Unraveling The Family Folklore Passed Through Generations
What if you grew up being told that the monster under your bed is real? Seattle is home to a large Filipino Community, and in the Philippines, superstitions and the existence of supernatural creatures are firmly believed. RadioActive's Maria Delmar Caoagdan was born there, and tells us what it's like.
In my family, whenever we walk through the woods, we say the phrase "tabi tabi po." Why? I don't know.
As a child, I did whatever my family told me and believed whatever they said. Occasionally, I'd also watch horror films that introduced me to Filipino mythological creatures. But after hearing my family's own paranormal encounters, I began to wonder if those myths really have some elements of truth.
A family friend, Norin Dumlao, used to live in the province of Dabalsur, a rural area. When she was 12 years old, she was sleeping on a mat on the bamboo floor of her family's home. "I decided to take out the mat that night so the air will come through," she said, "but to my surprise, I saw a little boy. He was writing something on the ground, staring at me. I saw his face with only one eye."
In the morning, Dumlao learned that her older sister had also seen the boy. But, maybe the darkness was simply playing tricks with their minds.
My mother has a story, too. It happened when she was still in high school back in Manila. "In the middle of the night, when I opened my eyes, I saw one creature," she remembered. "It was so scary — he was slowly coming close to my face."
It was naturally difficult to believe these stories, so I decided to contact my grandmother who was present during that time. And she remembered that night.
She told me that my mom woke her up and said she had seen an ugly man in her room. After that, they called an albularyo, a person who practices traditional medicine and knows how to deal with spiritual forces, like a witch doctor.
The albularyo told my grandmother that the creatures were there because of a huge tree next to my mom's window. My grandmother had noticed the tree too. Whenever she passed by it, the hair on her arms would stand up. The albularyo told my grandmother that it was because something often sits there resting.
My grandmother gave me a good perspective of the elder's superstitions, and how these beliefs play a part in the lifestyle of people in the Philippines. She told me that in her hometown, the villagers tend to greet you first even if you're still far away. That's because there's a belief that if an evil creature in its human form speaks before you, nobody will hear you cry for help while they drag you away.
What exactly are these creatures? My family told me some of the names for them: tiyanak, encanto, maligno, dwende, tikbalang, aswang.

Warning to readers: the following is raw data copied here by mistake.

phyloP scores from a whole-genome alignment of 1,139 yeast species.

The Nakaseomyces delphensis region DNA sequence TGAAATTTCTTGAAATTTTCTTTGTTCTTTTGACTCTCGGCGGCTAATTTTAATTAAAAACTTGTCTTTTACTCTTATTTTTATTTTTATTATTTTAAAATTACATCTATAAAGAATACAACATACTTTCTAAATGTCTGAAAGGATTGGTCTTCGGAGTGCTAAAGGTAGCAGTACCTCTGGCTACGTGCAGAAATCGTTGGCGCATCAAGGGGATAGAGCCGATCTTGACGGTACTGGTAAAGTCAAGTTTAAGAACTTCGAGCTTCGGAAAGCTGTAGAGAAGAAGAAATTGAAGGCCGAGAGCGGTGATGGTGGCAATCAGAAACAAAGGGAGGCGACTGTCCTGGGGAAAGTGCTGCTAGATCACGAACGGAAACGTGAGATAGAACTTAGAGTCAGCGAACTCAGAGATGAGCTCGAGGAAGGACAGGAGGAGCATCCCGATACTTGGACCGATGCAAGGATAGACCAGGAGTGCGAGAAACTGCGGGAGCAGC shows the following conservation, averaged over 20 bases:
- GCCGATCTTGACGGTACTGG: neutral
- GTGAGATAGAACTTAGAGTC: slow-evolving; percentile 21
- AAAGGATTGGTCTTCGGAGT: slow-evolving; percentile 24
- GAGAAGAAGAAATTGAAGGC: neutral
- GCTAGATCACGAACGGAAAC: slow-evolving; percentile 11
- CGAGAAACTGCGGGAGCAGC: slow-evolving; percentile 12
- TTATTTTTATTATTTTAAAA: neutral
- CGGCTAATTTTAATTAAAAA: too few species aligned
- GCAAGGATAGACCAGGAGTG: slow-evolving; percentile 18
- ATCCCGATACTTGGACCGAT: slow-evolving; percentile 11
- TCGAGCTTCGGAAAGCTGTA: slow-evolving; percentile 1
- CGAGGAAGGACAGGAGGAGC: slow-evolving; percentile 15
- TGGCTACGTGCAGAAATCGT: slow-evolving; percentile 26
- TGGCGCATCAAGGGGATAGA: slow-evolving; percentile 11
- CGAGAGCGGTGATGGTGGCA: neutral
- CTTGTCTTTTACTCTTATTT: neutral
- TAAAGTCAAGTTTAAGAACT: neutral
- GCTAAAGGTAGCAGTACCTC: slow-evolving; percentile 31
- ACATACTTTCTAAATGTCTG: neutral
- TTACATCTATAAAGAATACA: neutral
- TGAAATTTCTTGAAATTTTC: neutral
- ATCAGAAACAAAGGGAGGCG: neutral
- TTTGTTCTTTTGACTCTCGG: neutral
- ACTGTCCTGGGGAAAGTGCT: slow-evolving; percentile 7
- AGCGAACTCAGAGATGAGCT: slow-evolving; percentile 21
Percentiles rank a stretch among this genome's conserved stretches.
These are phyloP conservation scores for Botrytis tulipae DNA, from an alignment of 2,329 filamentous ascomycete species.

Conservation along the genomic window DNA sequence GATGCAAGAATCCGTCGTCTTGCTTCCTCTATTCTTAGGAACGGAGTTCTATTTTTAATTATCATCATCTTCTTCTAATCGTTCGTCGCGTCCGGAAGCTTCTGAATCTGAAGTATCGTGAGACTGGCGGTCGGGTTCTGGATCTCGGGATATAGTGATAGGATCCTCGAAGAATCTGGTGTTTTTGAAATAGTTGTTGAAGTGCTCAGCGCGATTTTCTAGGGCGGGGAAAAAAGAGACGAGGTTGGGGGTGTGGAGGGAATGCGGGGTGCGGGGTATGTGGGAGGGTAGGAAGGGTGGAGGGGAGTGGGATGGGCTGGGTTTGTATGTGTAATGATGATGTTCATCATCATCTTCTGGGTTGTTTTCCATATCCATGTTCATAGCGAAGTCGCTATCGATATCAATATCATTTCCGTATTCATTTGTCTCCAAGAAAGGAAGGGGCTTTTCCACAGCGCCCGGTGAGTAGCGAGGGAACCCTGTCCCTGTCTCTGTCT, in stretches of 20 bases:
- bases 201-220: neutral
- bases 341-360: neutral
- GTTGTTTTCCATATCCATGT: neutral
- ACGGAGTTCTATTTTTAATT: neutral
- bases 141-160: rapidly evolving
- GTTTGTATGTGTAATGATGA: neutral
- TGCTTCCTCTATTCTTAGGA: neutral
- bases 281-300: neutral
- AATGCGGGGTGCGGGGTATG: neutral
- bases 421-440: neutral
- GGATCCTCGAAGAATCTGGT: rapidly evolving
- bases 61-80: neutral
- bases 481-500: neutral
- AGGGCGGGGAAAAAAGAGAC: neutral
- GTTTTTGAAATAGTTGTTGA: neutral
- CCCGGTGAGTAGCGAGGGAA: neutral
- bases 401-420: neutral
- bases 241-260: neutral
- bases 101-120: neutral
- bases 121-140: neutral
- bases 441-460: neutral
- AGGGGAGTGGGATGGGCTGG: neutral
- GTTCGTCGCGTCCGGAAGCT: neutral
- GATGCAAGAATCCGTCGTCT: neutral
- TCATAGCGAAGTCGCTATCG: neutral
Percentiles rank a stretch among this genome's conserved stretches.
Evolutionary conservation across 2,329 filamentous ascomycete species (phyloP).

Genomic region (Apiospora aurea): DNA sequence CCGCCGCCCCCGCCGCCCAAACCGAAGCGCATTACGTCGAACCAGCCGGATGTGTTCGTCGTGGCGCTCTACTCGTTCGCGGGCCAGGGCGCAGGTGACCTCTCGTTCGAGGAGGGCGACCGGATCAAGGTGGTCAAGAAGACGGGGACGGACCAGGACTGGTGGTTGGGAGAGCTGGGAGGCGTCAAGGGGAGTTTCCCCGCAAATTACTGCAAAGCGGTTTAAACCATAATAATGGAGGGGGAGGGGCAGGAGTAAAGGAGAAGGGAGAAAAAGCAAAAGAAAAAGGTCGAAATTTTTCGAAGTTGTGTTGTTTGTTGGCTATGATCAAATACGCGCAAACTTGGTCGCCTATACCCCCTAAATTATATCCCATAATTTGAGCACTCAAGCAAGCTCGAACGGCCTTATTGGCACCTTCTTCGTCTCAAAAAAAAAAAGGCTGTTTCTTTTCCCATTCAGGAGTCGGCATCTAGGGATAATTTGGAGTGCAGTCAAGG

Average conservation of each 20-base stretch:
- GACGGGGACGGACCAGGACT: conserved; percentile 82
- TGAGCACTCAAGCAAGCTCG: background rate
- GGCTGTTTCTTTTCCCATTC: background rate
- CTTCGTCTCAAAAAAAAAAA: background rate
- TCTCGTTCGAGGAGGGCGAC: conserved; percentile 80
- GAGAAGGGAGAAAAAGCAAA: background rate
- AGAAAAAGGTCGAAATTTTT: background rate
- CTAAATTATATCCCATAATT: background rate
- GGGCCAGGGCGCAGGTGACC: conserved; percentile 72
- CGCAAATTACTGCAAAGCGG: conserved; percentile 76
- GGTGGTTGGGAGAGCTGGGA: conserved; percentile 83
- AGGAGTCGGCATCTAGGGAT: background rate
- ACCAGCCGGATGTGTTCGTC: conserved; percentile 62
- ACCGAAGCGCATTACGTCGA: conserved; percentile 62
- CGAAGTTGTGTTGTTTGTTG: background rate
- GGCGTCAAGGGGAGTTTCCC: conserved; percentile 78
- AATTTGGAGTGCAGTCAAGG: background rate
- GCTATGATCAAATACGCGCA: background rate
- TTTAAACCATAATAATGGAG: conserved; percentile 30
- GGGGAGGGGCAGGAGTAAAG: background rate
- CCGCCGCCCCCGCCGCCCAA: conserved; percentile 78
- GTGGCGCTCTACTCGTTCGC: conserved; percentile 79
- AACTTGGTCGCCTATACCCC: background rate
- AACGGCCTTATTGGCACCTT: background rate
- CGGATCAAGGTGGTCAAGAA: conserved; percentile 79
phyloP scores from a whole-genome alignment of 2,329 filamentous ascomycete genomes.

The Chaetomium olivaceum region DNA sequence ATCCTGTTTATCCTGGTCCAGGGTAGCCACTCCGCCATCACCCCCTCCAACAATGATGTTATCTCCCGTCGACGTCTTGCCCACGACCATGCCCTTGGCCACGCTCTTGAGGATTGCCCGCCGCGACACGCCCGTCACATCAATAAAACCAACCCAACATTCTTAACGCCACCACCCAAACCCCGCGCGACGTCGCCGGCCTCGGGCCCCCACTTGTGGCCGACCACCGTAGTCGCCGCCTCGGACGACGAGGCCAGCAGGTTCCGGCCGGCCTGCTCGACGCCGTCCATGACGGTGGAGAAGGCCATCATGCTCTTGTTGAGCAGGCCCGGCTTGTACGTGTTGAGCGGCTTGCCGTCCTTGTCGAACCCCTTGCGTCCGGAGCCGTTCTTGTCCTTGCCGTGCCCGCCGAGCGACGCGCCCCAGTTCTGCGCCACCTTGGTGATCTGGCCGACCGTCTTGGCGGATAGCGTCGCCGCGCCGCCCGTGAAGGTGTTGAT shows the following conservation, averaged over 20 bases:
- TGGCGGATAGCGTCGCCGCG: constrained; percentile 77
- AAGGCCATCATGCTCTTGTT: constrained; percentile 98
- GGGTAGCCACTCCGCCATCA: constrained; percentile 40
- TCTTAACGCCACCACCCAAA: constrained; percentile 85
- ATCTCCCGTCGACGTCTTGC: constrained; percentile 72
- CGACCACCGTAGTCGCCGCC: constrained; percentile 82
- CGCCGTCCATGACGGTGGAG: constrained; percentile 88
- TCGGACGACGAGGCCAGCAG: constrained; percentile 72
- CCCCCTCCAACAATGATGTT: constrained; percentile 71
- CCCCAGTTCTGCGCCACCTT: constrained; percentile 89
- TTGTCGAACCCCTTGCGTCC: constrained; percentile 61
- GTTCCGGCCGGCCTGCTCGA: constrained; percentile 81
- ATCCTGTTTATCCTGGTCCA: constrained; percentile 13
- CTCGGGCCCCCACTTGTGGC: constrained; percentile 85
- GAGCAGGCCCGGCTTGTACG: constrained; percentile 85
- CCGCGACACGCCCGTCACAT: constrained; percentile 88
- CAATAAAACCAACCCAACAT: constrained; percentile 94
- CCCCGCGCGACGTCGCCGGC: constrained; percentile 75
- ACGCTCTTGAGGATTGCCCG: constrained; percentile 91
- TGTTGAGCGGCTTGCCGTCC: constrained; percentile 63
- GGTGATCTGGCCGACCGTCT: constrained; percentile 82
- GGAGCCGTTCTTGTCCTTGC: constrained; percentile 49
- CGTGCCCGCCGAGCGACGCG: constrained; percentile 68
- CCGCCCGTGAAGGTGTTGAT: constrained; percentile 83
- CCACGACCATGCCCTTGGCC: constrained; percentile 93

In the Philippines, aswang is the name of any malicious creature. It has many different forms. This includes the tiyanak, which are said to be spirits of infants that died without being baptized. The encantos are magical beings like the dwende (or dwarves) and nuno sa punso (or goblins).
My investigation led me to more questions than answers, so I consulted professor Vincente Rafael, who teaches history and Southeast Asian studies at the University of Washington.
According to Rafael, ancient Filipinos believed that gods and spirits live in nature. Some of these spirits are good, some are bad. Some spirits can be good, but can also be bad if you do not respect them.
"For example, there's the spirit of the tree," Rafael said. "If you urinate next to it, you do all kinds of things that defile that space, that tree will get even and will punish you. So you have to respect it, you have to ask permission every time you pass."
My grandmother has a story to prove this. Years ago, she was taking a bath outside from a well near a tree. "Before I splashed water, I should have said 'tabi tabi po,'" she told me. "But I didn't do it. As a result, my hand rotted. We went to the doctor but it never healed. Then they took me to the albularyo — then yeah! It healed."
So now I know where the "tabi tabi po" superstition comes from. Actually, the phrase closely translates to saying "please step aside."
Professor Rafael said that folklore was created to understand the world. So people make things up, and then pass them down. Ancient Filipinos believed that the spirit world has power over us, and that power is split into good and evil. Therefore, in order to fend off the effects of the bad spirits, people created practices like prayers or superstitions to attract the favor of the good spirits.
But how do we explain my family's accounts in a logical way? Were they real or not?
Professor Rafael said that experiences like my grandmother's can be thought of as a kind of waking dream. "And so, it's not a question of did it actually happen? Well of course the dream was real. Now whether or not the dream itself related to something that exists in the real world, that's beside the point."
Maybe there really are some things in this world that aren't meant to be fully understood. As my mother always says: "The important thing is I experienced everything. They know everything that happened to me, then it's up to them if they believe me or not."
Thanks to Lian Light for providing voice-over translation for this story. Hear more of Maria Delmar Caoagdan's interview with Professor Vincente Rafael here.
RadioActive is KUOW's program for high school students. This story was produced in RadioActive’s Summer Introductory Workshop. Listen to RadioActive stories, subscribe to the RadioActive podcast and stay in touch on Facebook.